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. Last Updated: 07/27/2016

Glitch Sends Soyuz Craft Off Course

APA search and rescue team using GPS systems to track the Soyuz from a helicopter above Kazakhstan on Sunday.
ARKALYK, Kazakhstan -- Malaysia's first space traveler and two cosmonauts survived a rough descent Sunday after a technical glitch sent their Soyuz spacecraft on a steeper-than-normal path during their return to Earth, officials said.

The Russian spacecraft landed safely and all three were feeling fine, officials said.

The landing capsule carrying Fyodor Yurchikhin, Oleg Kotov and Malaysia's Sheikh Muszaphar Shukor, landed short of the designated landing site, Mission Control spokesman Valery Lyndin said. The crew was unharmed, he said.

The spacecraft deviated from the intended path because of a computer glitch that sent the spacecraft on a steeper-than-usual descent trajectory, the so-called ballistic descent, Lyndin said.

"That meant that the crew were subjected to higher than normal gravity load on their descent," Lyndin said.

Russian search and rescue teams quickly located the craft, which landed about 340 kilometers west of the designated landing site, near Arkalyk in northcentral Kazakhstan, NASA reported on its web site. It said all three crew members were feeling fine.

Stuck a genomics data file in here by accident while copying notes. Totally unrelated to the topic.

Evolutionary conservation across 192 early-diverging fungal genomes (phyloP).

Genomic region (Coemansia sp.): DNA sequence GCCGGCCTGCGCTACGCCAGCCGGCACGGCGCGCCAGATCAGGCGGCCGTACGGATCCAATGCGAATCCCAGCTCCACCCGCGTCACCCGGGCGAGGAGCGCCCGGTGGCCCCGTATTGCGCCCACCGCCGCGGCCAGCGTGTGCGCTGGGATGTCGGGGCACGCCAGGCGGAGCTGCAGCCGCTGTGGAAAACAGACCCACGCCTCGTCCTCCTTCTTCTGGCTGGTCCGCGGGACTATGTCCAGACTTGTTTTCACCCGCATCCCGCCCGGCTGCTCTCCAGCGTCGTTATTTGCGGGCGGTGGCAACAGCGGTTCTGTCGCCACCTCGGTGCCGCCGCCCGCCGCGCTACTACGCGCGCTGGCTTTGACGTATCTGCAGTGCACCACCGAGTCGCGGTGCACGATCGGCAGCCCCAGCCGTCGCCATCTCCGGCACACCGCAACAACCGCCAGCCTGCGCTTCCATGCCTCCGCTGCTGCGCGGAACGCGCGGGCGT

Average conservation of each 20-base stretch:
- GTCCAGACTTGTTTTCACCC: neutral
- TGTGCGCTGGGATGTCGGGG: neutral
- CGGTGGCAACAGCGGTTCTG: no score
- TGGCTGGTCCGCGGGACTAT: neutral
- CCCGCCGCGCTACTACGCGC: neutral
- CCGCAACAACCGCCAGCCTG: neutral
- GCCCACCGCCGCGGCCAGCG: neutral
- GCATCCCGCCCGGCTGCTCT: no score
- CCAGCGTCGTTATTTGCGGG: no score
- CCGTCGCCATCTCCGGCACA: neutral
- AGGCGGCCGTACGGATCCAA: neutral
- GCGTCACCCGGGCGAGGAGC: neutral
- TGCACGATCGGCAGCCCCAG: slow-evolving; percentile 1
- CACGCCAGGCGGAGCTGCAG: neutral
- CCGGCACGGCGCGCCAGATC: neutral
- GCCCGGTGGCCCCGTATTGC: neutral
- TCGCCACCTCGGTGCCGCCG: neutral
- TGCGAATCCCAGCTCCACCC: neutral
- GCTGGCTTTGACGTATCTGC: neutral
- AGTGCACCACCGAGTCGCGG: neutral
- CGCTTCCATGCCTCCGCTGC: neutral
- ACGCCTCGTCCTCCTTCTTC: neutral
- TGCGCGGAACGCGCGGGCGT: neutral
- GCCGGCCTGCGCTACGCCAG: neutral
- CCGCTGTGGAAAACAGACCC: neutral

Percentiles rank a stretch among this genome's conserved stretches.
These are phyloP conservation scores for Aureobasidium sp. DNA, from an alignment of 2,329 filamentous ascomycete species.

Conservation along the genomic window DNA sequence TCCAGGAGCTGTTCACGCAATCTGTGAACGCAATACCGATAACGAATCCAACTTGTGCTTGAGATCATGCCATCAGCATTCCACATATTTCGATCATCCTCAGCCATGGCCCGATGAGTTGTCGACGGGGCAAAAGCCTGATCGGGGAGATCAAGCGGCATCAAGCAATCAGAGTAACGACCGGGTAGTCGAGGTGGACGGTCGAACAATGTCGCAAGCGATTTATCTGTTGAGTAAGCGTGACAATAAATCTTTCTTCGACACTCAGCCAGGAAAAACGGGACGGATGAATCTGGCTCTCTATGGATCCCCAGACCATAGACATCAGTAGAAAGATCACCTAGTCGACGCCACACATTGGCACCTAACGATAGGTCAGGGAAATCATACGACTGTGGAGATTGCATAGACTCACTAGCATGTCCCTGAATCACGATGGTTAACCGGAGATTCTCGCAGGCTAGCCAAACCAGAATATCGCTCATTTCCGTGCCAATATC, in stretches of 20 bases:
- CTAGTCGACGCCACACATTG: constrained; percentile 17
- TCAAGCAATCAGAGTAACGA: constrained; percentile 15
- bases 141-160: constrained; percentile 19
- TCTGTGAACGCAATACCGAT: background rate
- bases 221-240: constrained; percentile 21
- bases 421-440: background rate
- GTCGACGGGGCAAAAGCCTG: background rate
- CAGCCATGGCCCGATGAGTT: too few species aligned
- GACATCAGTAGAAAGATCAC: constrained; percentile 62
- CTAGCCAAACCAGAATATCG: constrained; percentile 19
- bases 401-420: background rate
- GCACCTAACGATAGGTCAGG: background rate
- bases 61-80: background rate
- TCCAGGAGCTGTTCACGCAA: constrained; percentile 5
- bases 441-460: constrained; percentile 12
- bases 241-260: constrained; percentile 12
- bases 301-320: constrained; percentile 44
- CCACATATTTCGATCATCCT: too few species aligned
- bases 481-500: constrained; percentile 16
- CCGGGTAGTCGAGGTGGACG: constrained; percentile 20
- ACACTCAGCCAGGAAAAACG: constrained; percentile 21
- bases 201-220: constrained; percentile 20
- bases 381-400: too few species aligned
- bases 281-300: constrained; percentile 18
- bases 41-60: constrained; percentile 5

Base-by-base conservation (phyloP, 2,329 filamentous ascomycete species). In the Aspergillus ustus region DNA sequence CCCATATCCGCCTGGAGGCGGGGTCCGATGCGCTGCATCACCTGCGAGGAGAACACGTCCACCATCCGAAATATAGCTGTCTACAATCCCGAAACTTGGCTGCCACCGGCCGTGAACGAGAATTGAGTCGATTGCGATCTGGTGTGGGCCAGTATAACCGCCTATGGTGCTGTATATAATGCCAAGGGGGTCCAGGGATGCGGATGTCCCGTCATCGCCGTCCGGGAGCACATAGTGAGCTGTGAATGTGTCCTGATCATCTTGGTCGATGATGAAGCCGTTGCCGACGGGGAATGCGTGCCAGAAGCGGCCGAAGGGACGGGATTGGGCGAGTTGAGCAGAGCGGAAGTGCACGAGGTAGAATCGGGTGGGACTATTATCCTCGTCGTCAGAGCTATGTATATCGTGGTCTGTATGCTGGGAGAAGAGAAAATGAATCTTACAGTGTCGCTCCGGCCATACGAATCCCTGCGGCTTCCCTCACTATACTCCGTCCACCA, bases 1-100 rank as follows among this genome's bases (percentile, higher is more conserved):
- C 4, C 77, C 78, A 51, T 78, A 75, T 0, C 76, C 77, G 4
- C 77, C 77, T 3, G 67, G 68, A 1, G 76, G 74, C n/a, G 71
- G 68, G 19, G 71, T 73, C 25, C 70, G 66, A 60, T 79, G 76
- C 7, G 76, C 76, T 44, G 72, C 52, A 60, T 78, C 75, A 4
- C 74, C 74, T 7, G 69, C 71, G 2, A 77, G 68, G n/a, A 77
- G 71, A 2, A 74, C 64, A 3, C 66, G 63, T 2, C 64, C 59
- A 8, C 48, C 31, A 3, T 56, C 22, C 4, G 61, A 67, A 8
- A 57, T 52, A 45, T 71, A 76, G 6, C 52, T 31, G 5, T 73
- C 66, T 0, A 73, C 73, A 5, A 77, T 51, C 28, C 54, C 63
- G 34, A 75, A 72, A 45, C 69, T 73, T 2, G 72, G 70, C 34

Federal Space Agency chief Anatoly Perminov said space officials and experts "experienced a few tense moments" but added that the crew members were in good condition.

"All crew members have been recovered and they are feeling quite well," Perminov said at a news conference at Mission Control.

Alexei Krasnov, head of the Federal Space Agency's manned space programs, said an official commission would investigate the glitch.

"It's difficult to immediately name a specific reason behind the problem. We need to do an in-depth analysis," he said.

A similar problem occurred in May 2003 when the crew -- cosmonaut Nikolai Budarin and U.S. astronauts Kenneth Bowersox and Donald Pettit -- also experienced a steep, off-course landing. It then took salvage crews several hours to locate the spacecraft because of communications problems.

Yurchikhin and Kotov were returning home after a six-month stint at the international space station. Sheikh Muszaphar had been at the orbital outpost since Oct. 12.

During about 10 days in space, Sheikh Muszaphar, a 35-year-old physician fulfilling his own dream of space travel and that of his country, performed experiments involving diseases and the effects of microgravity and space radiation on cells and genes.

The $25 million agreement for a Malaysian astronaut to fly to space was negotiated in 2003 along with a $900 million deal for Malaysia to buy 18 Russian fighter jets.

Back aboard the station, the remaining crew -- U.S. astronauts Peggy Whitson and Clayton Anderson, and cosmonaut Yury Malenchenko -- monitored the progress of the Soyuz on its return journey. Whitson, the station's first female commander, arrived along with Sheikh Muszaphar and Malenchenko on another Soyuz that lifted off from a Russian-leased launch facility in Kazakhstan Oct. 10. She and Malenchenko are to spend six months in orbit, while Anderson -- aboard since June -- is to be replaced in the coming weeks by U.S. astronaut Daniel Tani, who is to arrive on the U.S. shuttle Discovery.